The narrator explains that Tita is in a bad mood, even though she should feel happy because John is coming over to officially propose marriage. Tita has been fighting with Pedro, who has been storming around, begging her not to marry John. Tita is annoyed at Pedro’s audacity, calling him a coward for having agreed to marry Rosaura in the first place. She is also angry because on a recent visit from John, his young son Alex declared that when he grew up, he would marry baby Esperanza. Rosaura replied by revealing to everyone that she planned to continue the family tradition and that as the youngest child, Esperanza would be forbidden to marry. Tita’s fury makes her feel “like water for chocolate,” meaning she is at the final boiling point water reaches when it is ready to be mixed to make hot chocolate.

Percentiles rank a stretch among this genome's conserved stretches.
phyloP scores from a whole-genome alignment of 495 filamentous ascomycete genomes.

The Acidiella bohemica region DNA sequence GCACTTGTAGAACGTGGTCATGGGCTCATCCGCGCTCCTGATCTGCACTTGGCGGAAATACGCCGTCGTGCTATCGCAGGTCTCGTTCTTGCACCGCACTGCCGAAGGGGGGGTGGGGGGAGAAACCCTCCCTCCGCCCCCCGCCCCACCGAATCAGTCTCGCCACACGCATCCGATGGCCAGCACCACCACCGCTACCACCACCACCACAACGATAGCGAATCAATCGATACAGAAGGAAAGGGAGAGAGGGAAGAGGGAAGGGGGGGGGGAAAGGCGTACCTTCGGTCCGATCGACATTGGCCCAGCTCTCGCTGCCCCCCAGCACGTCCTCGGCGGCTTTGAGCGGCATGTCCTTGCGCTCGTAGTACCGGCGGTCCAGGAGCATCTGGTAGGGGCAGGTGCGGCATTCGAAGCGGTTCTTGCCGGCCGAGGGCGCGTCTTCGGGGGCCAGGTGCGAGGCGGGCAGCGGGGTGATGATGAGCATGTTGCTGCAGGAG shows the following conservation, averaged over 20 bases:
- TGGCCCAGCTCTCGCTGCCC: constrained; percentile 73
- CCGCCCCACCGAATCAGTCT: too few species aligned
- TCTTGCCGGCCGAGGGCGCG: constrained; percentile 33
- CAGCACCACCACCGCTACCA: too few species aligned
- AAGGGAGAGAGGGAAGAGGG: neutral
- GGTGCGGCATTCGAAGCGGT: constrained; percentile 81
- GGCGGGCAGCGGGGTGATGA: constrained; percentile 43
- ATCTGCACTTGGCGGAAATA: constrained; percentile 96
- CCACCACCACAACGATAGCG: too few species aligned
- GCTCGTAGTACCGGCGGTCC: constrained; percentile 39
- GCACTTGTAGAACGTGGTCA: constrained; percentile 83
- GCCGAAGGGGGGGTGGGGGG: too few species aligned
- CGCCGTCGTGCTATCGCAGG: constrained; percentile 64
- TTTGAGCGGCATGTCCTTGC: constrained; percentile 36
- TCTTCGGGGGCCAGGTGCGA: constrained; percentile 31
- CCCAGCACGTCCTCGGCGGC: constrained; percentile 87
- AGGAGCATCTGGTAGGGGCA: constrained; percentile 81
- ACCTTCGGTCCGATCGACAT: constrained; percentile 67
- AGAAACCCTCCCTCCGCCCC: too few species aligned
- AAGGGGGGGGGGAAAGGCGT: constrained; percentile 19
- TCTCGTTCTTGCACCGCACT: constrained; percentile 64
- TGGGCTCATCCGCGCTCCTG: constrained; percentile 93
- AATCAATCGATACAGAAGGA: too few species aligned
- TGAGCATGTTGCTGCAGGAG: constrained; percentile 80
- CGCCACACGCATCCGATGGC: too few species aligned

Tita has often struggled with the conflict between the way she is supposed to feel and the way she actually feels. Tita knows she should feel excited in response to John’s proposal, but she can’t create positive feelings any more than she can stop her negative ones. Rosaura’s choice to continue her family tradition shows that she hasn’t learned anything from Tita’s suffering. Rosaura’s grief over her mother and continued adherence to tradition contrasts with Tita’s focus on the future and on change. Suffering propels Tita to question and deviate, whereas Rosaura seeks the security of the familiar.